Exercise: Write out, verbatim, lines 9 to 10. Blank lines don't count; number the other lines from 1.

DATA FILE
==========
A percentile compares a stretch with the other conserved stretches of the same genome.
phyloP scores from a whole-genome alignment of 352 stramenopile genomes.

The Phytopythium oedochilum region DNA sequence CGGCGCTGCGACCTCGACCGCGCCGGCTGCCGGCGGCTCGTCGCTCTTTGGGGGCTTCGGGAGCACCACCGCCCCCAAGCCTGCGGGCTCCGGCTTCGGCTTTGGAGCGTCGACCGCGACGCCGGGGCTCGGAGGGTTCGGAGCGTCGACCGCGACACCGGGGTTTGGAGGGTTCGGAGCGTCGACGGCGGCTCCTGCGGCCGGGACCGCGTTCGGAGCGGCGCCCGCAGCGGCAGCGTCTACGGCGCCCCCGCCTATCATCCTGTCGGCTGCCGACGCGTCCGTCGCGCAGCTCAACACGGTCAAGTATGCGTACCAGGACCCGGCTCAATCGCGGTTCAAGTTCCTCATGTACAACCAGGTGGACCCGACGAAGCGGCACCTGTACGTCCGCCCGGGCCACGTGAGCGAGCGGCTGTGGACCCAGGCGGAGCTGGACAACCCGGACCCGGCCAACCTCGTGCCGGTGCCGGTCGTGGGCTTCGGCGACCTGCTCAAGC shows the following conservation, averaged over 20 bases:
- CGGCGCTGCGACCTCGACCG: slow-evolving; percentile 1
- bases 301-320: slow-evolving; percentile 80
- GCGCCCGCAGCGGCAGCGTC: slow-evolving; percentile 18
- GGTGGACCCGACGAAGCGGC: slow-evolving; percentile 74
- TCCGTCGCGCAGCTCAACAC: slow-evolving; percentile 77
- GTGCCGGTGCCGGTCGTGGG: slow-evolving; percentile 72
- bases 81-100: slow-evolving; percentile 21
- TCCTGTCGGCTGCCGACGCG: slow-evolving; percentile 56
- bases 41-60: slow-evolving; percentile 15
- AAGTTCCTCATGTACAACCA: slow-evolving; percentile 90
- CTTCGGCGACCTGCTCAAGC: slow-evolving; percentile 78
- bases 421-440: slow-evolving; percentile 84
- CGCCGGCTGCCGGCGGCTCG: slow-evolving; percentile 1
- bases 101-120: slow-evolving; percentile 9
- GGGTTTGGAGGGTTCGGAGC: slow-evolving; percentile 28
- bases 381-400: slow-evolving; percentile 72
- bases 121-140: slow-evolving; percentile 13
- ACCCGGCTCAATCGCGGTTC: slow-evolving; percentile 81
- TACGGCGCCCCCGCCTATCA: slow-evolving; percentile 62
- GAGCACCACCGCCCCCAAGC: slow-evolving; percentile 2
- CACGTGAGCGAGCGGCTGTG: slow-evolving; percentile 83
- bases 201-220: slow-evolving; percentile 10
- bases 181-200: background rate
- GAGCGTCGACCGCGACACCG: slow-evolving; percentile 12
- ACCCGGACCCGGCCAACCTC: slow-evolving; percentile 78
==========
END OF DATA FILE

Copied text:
- GTGCCGGTGCCGGTCGTGGG: slow-evolving; percentile 72
- bases 81-100: slow-evolving; percentile 21